The Cartographer of No Man's Land: A Novel

The Cartographer of No Man's Land: A Novel

by P.S. Duffy
The Cartographer of No Man's Land: A Novel

The Cartographer of No Man's Land: A Novel

by P.S. Duffy


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A Guardian Best Book of the Year
Finalist for the Minnesota Book Award
A Dayton Literary Peace Prize in Fiction Finalist
A Barnes & Noble Discover Great New Writers Selection
An ABA/Indies Introduce Debut Dozen Selection

The lauded masterpiece about a family divided by World War I, hailed as “brilliant . . . altogether a remarkable debut” (Simon Mawer, author of The Glass Room).

From a village in Nova Scotia to the trenches of France, P. S. Duffy’s astonishing debut showcases a rare talent emerging in midlife.

When his beloved brother-in-law goes missing at the front in 1916, Angus defies his pacifist upbringing to join the war and find him. Assured a position as a cartographer in London, he is instead sent directly into battle. Meanwhile, at home, his son Simon Peter must navigate escalating hostility in a town torn by grief. Selected as both a Barnes & Noble Discover pick and one of the American Bookseller Association’s Debut Dozen, The Cartographer of No Man’s Land offers a soulful portrayal of World War I and the lives that were forever changed by it, both on the battlefield and at home.

Product Details

ISBN-13: 9780871407771
Publisher: Liveright Publishing Corporation
Publication date: 06/02/2014
Edition description: Reprint
Pages: 384
Sales rank: 464,393
Product dimensions: 5.50(w) x 8.30(h) x 1.00(d)

About the Author

P. S. Duffy grew up in Baltimore, Maryland, and spent summers sailing in Nova Scotia. She is a science writer for the Mayo Clinic in Rochester, Minnesota, where she lives with her husband.


A Conversation with P.S. Duffy, Author of The Cartographer of No Man's Land

What inspired you to write about World War I? What is it about this moment in history that speaks to you?

Young soldiers, the "flower of youth," die in every war, as do civilians. What breaks your heart about this war is how buoyantly innocent everyone—soldiers, commanders, and civilians—was to the utter devastation to come, how almost cheerfully they took up arms and made the fatal leap from that sun-dappled Edwardian idyll into the abyss of deadened hope and churned-up, wounded earth. No one was prepared for the slaughter to come as outdated tactics (massed frontal assaults) met modern weaponry (machine guns, poison gas, mass shelling, land mines).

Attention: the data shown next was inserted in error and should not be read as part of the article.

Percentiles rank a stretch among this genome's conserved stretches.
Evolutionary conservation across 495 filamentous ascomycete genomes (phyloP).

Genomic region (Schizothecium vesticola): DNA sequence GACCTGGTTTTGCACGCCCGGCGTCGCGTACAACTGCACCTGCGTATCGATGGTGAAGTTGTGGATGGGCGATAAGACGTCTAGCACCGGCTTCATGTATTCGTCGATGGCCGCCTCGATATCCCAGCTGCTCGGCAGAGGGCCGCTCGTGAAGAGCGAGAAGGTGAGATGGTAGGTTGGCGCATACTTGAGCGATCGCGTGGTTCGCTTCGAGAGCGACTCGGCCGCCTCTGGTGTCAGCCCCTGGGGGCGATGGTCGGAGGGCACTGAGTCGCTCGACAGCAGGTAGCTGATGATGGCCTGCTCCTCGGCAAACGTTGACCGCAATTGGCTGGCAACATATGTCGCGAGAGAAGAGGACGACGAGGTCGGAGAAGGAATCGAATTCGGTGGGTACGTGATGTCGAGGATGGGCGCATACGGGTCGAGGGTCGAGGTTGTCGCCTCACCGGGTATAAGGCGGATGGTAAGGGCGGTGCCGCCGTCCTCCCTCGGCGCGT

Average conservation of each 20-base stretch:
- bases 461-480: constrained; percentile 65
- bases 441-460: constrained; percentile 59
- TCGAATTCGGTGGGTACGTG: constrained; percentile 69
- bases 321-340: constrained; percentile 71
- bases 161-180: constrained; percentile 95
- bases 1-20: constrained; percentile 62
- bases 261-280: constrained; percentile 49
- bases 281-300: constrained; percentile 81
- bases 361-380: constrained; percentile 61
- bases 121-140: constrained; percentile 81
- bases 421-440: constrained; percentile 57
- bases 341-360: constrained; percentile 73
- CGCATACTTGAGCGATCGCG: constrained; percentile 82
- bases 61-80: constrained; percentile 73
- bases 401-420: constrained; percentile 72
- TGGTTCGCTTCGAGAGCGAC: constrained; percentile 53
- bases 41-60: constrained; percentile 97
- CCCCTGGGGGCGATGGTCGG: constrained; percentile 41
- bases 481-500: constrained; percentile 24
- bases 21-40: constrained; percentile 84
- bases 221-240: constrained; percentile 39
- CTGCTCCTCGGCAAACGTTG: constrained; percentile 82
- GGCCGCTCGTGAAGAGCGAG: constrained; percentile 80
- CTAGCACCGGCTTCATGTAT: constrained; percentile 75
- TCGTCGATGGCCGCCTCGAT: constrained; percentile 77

As I began my research, I found myself staring in disbelief at facts like this: on the opening day of the Battle of the Somme, 110,000 British soldiers marched in attacking waves across No Man's Land, staggering under forty-pound packs, cutting their way through the barbed wire. By nightfall some 58,000 of them lay on the field, mowed down by machine guns and shells, and some by their own barrage.

Amiens, the Somme, Verdun, Passchendaele, and on—in battle after battle, thousands of lives were lost for a few yards' gain until in the end, as was said at the time, the only winner was the war. The Cartographer of No Man's Land is not a combat novel, but it is informed by these themes and by the question of survival.

Angus is a rich and beautifully rendered character, very dimensional and vivid. How did he come to you? Is he based on a real person?

Angus has probably been with me all my life—something about his lonely existence, his kindness, his humanity, makes my heart ache. He stands apart and alone, but longs for connection; is strong out at sea, but full of self-doubt on land. He senses something greater than himself, but can't quite reach it. When I was in my twenties, I used to listen to a Gordon Lightfoot ballad, "Steel Rail Blues," about a young man who gambled his train ticket away the night before and stands with his "hat in his hand" on the "broad highway," hoping for a ride to the one he loves. I wanted to give that boy a ride. I wanted to unburden Atticus Finch, to tell J. Alfred Prufrock that though he grew old and wore his trousers rolled, though "deferential, glad to be of use, a bit obtuse," he mattered. He mattered to me. The mermaids would sing to him if I had my way. But I knew that what really mattered was that the pathos of repeated regret stirred something deep and universal. Angus is not Prufrock by any means, nor a boy by the highway, lost and sorry. But he is that man trying to make sense of who he is, why he's here, what purpose he serves. Angus came to me in full, his own person; but I must add that his humility and the strength he gets from helping others and being of use remind me of my husband, Joe.

The home front setting is in Nova Scotia—how did you choose this location? Does it have special significance to you?

Absolutely. My ancestors settled there in the 1750s. My grandfather was born there. But that meant little to me when at the age of ten I went up there for the first time with my family. We spent the summer on Mahone Bay, which is the home front setting for Cartographer and nowhere near where my ancestors settled. And yet, looking out at its islands, I felt I had been there before. I asked my father if that was possible. He said, "Perhaps."

My father, an Episcopalian minister, was a gentle man, a great sailor, and, it turned out, a very competitive one. That summer he rented an old wooden sailboat. On our first race, my sisters, ages fifteen and sixteen, and I were stunned by the sudden blast of commands to trim the sails, duck under the boom, leap up on deck, man the bilge pump! When not racing, my father and I spent days on end exploring the inlets and islands of the bay. I'd just finished reading Treasure Island, and we searched for treasure, fought battles, and forced the mop to walk the plank. But mostly, I lay on the bow and listened to the music of water passing by the hull, attentive to feeling that I was exactly where I belonged.